We are then introduced to Kana, who is a female student with the innate ability to sense the wavelengths emitted by parasites. In the Kana Arc, she obsesses over Izumi, thinking that this ability to sense him means that they are fated to be together. However, Izumi quickly realizes that her ability only sense parasites, and that she could be in danger if she keeps getting into close proximity with parasites. Kana eventually dies by her own fault and Izumi in his rage, kills the parasite that killed her.
Then, we move onto the Tamura Reiko arc, which is probably the most interesting arc of the lot. Tamiya Ryoko has since changed her name to Tamura Reiko after leaving Izumi's school, and this time she hires a private investigator, Kuramori, to keep tabs on Izumi. Izumi realizes this and confronts Kuramori who is told the truth behind Reiko's identity. Kuramori, crazed over the mystery, then kidnaps Reiko's human baby and faces off with her at a park.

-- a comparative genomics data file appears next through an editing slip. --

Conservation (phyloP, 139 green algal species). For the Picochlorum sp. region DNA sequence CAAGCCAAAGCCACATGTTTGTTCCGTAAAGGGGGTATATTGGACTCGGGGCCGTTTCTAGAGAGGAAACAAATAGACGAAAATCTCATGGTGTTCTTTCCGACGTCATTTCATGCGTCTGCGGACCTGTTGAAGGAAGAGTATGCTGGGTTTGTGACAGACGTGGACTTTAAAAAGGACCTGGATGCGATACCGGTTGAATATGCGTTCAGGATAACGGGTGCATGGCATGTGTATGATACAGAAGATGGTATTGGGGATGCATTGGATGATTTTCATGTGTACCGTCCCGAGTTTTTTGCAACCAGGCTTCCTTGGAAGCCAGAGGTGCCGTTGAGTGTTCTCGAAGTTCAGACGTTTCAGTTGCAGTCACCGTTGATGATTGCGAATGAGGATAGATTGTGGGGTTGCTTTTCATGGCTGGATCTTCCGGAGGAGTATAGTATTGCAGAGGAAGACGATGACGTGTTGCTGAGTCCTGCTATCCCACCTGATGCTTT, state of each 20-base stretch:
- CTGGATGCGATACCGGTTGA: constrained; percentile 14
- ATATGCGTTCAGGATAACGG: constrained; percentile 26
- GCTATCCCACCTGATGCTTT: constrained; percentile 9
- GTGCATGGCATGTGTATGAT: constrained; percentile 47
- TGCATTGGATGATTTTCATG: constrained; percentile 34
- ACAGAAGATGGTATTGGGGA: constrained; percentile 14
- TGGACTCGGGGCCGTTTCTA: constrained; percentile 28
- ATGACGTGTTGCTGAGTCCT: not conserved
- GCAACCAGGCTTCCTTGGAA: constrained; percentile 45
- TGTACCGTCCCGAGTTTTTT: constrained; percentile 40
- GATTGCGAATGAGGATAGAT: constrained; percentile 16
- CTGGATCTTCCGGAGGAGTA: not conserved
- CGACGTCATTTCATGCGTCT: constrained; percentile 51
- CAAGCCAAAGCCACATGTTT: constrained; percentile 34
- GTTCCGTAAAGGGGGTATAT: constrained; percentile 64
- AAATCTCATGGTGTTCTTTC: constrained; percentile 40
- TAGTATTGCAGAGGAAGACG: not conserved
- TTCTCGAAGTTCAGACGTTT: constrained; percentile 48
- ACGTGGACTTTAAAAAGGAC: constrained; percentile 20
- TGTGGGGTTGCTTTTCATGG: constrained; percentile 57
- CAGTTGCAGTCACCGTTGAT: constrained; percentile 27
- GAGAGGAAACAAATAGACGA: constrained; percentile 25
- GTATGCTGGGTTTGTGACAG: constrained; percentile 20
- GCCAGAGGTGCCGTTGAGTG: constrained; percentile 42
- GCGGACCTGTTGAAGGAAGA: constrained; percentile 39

Reiko, faced with the possible death of her own human baby, stabs Kuramori and retrieves her own baby, showing some form of human emotion that she herself didn't think was possible. (+1 for interest) Later on, Reiko gives her life up to protect the baby and doesn't even retaliate against the police who were shooting at her. Izumi, touched by this act of human kindness, then sheds tears for the first time in a long while.